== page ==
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How men and women think, and whether there is a difference, is one of the abiding puzzles of life. We all want to understand other people. Many of us want to understand the opposite sex.
How can we understand men, or women?
One of the wisest writers on relationships between the sexes was the 19th century British writer Anthony Trollope. My piece Trollope: 11 reasons to read him sets out his awesome qualities (links in bold italics are to other posts on this blog) – including the fact that much of what he wrote is still 100% current. More Trollope links are at the end of this post.
Trollope’s 1869 novel He Knew He Was Right examines relations between the sexes in detail. You can explore quotations from the book below on men (6), on women (9), on relationships (22), on literary criticism (1) and finally (as a reminder of Trollope’s wit and continued relevance) on “the railway sandwich”.
Nothing changes. Enjoy!
My Trollope Society edition of “He Knew He Was Right” has 823 pages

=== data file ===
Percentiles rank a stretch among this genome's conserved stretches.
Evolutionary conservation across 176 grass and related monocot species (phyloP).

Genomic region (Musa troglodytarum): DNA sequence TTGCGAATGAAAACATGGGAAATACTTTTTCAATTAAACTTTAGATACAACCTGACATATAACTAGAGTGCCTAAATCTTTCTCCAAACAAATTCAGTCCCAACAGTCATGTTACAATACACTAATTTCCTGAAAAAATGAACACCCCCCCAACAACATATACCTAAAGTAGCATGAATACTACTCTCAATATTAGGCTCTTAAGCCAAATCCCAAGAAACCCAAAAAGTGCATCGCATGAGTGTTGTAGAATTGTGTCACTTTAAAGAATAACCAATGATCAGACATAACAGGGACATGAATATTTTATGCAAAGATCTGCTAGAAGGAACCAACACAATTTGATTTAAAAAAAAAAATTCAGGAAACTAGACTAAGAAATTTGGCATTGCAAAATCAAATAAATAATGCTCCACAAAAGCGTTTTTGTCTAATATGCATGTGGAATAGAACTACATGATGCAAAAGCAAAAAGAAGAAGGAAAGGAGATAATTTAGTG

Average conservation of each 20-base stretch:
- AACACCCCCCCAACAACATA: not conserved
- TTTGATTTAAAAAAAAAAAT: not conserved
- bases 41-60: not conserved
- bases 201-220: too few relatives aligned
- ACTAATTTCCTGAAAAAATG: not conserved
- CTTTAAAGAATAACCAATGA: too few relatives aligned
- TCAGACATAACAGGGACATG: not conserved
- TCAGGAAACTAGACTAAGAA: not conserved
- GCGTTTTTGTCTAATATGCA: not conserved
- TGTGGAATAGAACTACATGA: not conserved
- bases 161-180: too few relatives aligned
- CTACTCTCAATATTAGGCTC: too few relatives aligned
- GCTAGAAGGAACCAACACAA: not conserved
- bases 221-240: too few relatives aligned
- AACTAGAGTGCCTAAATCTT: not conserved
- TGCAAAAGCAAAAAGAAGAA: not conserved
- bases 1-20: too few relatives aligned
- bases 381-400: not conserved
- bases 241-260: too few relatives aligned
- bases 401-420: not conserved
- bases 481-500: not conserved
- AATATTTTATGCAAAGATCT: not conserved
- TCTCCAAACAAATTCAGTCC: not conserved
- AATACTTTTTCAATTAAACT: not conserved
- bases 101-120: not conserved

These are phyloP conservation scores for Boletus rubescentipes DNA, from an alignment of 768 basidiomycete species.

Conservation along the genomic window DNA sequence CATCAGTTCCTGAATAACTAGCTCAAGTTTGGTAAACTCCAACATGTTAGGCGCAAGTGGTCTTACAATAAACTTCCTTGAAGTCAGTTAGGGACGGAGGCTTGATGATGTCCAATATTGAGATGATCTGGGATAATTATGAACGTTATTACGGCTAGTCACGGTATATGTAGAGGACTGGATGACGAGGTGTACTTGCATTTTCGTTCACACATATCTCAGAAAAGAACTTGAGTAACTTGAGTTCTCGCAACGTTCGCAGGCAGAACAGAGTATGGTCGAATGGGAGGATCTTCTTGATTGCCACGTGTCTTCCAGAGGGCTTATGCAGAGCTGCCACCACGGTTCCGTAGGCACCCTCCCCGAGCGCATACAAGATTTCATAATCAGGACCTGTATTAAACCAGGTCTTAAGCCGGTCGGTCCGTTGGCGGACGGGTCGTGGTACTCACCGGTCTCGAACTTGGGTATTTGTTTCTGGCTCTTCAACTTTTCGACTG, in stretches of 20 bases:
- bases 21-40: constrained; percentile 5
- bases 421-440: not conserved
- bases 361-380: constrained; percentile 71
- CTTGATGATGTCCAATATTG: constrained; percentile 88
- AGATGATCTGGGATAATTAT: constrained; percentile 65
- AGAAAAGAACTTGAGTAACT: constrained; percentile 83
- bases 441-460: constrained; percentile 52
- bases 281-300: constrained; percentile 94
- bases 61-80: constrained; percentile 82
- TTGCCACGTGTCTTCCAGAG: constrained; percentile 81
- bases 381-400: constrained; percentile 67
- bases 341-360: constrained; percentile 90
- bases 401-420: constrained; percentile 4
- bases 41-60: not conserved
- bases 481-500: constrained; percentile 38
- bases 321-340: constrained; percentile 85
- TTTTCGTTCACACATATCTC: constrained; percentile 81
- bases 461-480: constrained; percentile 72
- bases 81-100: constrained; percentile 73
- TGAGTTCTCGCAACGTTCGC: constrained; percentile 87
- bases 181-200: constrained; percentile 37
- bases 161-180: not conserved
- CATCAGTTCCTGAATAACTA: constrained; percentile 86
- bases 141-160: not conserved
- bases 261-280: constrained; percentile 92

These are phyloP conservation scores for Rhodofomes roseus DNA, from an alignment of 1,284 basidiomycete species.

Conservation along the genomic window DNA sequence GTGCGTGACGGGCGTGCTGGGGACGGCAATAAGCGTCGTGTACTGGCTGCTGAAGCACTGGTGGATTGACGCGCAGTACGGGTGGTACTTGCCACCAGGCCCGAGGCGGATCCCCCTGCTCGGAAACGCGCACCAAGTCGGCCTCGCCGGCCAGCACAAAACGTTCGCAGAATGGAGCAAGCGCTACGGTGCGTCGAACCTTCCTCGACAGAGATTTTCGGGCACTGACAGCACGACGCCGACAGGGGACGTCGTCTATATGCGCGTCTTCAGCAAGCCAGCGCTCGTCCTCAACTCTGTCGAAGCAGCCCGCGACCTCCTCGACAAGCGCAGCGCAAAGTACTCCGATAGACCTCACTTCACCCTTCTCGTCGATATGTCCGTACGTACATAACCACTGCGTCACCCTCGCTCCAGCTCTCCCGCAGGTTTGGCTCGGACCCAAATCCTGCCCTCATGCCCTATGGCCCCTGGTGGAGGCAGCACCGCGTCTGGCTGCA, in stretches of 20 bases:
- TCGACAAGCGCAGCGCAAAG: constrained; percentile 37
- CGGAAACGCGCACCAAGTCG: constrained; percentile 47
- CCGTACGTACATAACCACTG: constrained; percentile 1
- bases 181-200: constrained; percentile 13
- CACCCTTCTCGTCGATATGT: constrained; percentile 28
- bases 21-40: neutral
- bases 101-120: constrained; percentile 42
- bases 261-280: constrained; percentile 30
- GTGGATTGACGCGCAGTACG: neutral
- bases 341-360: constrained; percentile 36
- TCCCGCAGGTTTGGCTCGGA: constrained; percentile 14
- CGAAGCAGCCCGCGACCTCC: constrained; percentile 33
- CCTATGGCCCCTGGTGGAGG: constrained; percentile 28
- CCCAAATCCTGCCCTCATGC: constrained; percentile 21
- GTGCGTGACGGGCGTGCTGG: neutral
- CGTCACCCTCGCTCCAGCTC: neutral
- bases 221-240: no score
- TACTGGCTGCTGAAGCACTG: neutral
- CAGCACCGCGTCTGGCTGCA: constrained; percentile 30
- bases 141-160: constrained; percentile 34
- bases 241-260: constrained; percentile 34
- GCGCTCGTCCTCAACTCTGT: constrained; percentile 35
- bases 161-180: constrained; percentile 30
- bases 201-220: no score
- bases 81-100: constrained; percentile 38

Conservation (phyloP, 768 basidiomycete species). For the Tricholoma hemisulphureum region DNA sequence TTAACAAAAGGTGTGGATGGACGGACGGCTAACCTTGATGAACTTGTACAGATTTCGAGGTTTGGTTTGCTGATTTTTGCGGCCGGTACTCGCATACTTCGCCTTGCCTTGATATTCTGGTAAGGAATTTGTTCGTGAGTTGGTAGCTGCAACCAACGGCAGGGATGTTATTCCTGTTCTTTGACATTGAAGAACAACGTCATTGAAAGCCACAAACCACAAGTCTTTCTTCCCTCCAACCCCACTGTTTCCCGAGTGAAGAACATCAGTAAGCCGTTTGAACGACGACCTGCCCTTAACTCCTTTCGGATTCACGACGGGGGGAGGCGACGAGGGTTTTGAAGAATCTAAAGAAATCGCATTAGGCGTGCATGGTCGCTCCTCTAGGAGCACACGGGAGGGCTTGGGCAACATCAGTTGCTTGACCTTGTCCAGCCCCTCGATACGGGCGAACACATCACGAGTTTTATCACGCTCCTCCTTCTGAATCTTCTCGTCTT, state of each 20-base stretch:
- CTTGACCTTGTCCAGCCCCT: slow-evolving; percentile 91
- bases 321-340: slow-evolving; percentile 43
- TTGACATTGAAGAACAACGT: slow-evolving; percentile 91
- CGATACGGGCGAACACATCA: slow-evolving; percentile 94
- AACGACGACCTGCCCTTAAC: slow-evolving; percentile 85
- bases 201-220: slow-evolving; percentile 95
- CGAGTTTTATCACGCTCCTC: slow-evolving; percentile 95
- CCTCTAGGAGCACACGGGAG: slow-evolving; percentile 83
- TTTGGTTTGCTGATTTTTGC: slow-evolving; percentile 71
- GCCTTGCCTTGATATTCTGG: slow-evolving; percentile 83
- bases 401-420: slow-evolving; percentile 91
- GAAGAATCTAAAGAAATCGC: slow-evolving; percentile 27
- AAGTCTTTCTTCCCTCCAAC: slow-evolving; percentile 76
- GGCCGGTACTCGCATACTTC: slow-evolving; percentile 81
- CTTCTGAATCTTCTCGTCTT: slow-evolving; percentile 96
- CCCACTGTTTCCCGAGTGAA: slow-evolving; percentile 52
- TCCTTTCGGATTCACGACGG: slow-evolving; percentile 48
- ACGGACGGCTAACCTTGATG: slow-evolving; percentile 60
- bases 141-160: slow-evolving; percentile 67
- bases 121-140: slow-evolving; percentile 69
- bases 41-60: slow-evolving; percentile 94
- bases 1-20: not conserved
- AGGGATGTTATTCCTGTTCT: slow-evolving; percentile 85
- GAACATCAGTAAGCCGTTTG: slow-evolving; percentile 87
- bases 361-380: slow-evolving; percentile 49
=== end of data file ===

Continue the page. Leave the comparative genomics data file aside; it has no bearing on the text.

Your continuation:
The reader may be quite certain that Colonel Osborne had no premeditated evil intention when he allowed himself to become the intimate friend of his old friend’s daughter. There was nothing fiendish in his nature. He was not a man who boasted of his conquests. He was not a ravening wolf going about seeking whom he might devour, (more…)
‘Are the James Bond novels any good?’ a friend asked me the other day.
‘They are anachronistic, homophobic and sexist,’ I replied. ‘But James Bond himself is a splendid creation and some of the novels tell a terrific yarn.’
The cover of my Folio Society edition of “Goldfinger” is almost parodic